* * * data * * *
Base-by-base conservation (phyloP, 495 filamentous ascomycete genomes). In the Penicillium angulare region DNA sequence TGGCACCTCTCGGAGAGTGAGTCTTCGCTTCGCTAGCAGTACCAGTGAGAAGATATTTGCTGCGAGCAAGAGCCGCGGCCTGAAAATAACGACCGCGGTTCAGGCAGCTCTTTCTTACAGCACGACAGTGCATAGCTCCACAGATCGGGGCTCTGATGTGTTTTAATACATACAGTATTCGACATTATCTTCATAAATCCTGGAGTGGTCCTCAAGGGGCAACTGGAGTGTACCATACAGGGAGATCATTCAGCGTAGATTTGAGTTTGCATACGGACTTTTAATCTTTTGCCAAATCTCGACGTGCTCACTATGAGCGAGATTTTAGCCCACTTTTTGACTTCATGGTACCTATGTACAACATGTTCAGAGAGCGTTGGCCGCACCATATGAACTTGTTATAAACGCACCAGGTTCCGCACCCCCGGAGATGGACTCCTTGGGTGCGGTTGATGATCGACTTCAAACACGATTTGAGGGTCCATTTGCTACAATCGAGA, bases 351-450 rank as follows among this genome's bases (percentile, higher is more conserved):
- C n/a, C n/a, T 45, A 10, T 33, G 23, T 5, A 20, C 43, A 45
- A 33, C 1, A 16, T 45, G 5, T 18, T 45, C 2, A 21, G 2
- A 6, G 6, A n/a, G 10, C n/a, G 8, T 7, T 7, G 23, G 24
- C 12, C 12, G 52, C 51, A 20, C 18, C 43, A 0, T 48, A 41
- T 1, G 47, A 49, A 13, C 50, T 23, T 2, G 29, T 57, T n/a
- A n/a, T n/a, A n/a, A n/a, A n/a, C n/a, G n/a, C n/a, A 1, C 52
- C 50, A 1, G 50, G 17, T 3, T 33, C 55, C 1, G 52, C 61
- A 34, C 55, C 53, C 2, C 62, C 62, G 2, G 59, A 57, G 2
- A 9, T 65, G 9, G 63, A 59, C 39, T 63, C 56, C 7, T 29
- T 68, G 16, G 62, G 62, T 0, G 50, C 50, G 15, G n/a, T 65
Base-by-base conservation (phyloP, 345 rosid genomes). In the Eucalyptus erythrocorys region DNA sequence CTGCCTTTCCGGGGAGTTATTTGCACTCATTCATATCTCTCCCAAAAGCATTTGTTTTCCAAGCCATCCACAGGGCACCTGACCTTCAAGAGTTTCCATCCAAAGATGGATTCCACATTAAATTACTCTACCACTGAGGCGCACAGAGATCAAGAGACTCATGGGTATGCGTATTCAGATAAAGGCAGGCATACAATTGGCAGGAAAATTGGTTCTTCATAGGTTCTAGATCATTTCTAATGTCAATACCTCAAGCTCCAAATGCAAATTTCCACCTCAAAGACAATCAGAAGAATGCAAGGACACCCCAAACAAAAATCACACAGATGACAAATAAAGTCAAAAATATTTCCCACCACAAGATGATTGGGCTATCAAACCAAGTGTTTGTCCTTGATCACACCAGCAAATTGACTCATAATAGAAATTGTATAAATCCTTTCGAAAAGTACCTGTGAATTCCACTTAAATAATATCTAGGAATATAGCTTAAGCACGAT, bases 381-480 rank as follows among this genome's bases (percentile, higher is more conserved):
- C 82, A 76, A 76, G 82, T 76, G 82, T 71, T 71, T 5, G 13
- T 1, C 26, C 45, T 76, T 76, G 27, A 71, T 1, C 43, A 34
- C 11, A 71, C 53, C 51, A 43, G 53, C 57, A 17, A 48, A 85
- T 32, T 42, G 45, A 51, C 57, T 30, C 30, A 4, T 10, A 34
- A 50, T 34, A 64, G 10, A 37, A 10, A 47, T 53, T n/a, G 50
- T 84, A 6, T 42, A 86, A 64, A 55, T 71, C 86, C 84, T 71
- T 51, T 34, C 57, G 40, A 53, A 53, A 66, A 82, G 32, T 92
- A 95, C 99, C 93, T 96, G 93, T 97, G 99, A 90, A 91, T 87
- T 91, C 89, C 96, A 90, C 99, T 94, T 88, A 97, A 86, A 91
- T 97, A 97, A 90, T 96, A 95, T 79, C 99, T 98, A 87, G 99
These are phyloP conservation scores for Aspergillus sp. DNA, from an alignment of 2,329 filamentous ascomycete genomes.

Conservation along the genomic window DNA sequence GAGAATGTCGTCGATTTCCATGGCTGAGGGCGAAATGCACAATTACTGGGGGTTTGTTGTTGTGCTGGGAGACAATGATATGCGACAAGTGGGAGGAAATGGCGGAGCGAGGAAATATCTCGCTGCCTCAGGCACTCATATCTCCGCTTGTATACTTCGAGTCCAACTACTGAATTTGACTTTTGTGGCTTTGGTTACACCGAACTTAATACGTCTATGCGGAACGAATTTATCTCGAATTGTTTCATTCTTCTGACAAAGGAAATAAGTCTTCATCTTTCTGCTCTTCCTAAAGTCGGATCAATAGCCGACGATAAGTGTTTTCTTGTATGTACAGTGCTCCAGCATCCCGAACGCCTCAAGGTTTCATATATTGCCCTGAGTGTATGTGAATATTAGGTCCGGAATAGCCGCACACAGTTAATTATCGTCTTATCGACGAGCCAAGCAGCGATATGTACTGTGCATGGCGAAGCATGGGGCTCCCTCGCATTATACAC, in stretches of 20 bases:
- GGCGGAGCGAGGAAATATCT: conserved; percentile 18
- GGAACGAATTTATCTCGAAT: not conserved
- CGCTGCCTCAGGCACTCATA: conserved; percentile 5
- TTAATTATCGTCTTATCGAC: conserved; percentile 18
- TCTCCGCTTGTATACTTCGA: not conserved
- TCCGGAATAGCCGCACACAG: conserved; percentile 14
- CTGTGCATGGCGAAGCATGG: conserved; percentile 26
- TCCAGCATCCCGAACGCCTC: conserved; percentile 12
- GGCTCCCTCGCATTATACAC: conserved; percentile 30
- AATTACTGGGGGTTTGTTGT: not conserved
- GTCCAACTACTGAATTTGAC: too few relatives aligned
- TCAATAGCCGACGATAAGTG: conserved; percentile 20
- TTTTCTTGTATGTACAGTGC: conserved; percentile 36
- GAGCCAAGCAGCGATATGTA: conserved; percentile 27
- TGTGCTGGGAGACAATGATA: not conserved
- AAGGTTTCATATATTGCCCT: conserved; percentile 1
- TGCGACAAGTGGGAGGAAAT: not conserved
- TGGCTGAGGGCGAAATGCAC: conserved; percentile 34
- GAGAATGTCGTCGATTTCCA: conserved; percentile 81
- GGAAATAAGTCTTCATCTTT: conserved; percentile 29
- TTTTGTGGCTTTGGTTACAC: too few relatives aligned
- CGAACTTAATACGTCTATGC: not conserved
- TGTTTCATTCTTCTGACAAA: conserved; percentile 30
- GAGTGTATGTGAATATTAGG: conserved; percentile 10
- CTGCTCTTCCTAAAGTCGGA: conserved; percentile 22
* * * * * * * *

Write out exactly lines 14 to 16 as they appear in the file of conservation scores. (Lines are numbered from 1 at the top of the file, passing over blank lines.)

- T 1, C 26, C 45, T 76, T 76, G 27, A 71, T 1, C 43, A 34
- C 11, A 71, C 53, C 51, A 43, G 53, C 57, A 17, A 48, A 85
- T 32, T 42, G 45, A 51, C 57, T 30, C 30, A 4, T 10, A 34